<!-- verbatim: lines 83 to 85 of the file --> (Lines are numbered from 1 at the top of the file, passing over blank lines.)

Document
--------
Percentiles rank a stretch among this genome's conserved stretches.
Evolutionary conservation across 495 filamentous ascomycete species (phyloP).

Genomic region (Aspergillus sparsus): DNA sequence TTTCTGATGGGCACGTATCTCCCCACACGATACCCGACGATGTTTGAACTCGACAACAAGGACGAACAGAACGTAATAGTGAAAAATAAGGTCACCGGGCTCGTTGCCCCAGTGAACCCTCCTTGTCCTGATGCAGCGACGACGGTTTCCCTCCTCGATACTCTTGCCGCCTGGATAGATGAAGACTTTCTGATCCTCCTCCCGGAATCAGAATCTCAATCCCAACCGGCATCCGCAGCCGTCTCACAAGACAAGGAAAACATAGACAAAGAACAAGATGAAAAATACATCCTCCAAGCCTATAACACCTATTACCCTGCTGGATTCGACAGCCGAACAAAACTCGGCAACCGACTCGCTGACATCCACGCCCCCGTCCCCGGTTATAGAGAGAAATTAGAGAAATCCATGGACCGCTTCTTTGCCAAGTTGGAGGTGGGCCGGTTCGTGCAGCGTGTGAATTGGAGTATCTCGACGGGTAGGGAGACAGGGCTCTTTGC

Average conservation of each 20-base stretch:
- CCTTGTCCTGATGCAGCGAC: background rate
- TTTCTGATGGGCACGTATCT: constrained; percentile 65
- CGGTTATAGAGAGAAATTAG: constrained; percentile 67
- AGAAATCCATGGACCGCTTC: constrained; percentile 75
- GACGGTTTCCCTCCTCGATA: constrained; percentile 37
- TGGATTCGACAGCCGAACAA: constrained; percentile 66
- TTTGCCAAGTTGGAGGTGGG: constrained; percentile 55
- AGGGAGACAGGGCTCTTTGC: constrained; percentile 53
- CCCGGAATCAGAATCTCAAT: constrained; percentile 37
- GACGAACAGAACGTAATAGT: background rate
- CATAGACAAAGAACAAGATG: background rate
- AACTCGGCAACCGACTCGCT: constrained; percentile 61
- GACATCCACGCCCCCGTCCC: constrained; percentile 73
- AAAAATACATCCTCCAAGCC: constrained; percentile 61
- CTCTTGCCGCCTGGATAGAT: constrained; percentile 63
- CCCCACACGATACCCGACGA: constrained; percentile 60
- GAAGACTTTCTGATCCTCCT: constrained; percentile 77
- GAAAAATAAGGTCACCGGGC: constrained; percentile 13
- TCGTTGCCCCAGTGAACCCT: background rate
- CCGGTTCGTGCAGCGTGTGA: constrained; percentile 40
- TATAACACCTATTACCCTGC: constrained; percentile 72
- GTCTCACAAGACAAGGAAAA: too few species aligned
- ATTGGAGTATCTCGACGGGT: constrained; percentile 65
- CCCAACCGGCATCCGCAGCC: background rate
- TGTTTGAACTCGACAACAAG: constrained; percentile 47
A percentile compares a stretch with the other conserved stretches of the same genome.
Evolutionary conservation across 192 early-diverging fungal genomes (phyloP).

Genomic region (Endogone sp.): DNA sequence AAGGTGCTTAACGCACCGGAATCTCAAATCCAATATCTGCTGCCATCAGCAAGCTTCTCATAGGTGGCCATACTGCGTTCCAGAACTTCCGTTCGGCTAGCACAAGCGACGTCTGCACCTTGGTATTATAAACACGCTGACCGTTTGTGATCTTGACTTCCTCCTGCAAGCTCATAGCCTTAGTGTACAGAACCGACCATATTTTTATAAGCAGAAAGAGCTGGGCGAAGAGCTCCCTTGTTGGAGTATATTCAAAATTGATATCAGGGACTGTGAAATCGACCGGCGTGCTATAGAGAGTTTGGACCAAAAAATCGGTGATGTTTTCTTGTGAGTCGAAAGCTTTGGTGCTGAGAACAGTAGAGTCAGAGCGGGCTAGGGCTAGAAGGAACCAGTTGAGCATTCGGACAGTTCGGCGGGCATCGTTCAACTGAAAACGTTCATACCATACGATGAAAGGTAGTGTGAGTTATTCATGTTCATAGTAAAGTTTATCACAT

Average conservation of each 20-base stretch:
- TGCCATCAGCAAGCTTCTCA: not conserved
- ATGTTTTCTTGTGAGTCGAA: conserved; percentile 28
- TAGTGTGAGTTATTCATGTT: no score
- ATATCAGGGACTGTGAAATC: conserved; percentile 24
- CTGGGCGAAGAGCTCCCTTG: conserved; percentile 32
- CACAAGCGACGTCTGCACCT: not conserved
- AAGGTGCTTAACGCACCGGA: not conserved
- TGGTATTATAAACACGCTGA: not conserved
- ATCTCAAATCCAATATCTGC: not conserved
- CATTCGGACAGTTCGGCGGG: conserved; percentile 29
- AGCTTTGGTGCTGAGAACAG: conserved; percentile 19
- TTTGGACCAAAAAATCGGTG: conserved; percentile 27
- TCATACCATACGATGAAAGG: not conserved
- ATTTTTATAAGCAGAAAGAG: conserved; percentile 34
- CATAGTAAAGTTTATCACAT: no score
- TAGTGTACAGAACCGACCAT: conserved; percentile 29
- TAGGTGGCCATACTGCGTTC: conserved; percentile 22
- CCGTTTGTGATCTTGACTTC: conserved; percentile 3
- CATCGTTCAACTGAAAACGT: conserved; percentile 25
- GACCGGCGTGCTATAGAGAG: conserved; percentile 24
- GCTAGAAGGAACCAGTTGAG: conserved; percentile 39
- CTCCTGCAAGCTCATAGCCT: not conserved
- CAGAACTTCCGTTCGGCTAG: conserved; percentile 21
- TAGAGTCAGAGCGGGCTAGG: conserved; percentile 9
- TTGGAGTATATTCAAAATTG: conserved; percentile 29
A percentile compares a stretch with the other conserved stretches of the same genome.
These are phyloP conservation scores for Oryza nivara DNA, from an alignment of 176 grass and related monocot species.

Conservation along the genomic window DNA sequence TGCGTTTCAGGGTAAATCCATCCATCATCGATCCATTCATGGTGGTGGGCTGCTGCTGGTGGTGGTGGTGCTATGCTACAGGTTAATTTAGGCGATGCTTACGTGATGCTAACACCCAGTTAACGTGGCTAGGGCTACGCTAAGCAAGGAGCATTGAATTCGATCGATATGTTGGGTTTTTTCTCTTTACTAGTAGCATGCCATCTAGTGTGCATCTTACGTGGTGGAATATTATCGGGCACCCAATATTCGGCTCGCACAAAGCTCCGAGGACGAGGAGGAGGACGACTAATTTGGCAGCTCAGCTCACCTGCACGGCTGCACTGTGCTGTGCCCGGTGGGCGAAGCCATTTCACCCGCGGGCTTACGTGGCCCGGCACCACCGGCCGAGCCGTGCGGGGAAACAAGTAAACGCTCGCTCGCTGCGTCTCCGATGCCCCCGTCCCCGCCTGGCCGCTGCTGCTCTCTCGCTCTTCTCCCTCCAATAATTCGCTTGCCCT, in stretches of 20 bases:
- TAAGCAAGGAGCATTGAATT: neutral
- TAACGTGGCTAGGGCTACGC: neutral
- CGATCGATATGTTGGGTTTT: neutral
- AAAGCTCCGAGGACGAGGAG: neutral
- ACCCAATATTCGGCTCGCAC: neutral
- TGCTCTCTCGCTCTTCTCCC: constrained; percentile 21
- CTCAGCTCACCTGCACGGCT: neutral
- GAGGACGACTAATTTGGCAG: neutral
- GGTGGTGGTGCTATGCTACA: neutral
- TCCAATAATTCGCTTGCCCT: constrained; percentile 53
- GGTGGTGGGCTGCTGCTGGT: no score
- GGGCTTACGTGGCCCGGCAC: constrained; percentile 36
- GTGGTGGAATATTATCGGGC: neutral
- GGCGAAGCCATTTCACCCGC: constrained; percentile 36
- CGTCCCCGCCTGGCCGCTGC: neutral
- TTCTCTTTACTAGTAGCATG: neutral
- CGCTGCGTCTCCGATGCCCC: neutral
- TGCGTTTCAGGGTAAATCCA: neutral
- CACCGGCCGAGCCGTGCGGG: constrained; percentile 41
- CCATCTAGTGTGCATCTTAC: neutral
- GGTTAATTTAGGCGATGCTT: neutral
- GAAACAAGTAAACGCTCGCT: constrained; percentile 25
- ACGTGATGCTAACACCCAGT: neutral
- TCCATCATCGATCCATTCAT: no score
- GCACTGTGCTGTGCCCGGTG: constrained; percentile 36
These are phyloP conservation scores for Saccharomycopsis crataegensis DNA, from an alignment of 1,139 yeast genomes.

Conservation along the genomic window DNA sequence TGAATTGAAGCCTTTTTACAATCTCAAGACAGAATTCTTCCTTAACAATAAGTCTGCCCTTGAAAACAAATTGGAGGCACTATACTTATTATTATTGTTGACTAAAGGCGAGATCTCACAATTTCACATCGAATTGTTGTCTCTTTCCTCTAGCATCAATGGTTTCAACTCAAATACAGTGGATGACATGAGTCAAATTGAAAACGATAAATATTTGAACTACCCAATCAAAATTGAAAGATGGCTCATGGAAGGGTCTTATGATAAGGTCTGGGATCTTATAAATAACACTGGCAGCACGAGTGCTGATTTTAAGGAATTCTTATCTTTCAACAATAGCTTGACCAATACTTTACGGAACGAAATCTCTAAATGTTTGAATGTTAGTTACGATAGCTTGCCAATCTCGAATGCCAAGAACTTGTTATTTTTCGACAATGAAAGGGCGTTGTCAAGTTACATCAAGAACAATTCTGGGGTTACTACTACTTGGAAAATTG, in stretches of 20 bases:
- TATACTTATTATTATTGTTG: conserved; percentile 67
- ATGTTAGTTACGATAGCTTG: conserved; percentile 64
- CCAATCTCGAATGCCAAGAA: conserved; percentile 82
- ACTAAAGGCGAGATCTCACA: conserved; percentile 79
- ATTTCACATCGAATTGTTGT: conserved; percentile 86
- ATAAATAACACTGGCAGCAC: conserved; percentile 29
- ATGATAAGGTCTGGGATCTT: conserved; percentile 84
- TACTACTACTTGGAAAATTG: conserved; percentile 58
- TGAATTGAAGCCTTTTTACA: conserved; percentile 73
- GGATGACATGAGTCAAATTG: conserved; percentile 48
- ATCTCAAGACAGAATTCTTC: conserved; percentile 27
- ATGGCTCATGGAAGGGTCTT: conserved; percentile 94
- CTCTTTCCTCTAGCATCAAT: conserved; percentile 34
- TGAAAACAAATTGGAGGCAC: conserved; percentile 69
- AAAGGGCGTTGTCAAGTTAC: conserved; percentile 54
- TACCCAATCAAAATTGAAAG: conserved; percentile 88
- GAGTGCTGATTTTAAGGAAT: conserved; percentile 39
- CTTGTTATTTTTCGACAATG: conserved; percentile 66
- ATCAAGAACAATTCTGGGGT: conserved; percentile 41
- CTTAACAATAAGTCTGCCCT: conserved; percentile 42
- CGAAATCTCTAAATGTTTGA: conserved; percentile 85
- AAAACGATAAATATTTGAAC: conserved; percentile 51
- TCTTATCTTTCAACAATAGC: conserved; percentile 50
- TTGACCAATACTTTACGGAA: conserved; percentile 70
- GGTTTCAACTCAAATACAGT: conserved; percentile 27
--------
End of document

- GAAACAAGTAAACGCTCGCT: constrained; percentile 25
- ACGTGATGCTAACACCCAGT: neutral
- TCCATCATCGATCCATTCAT: no score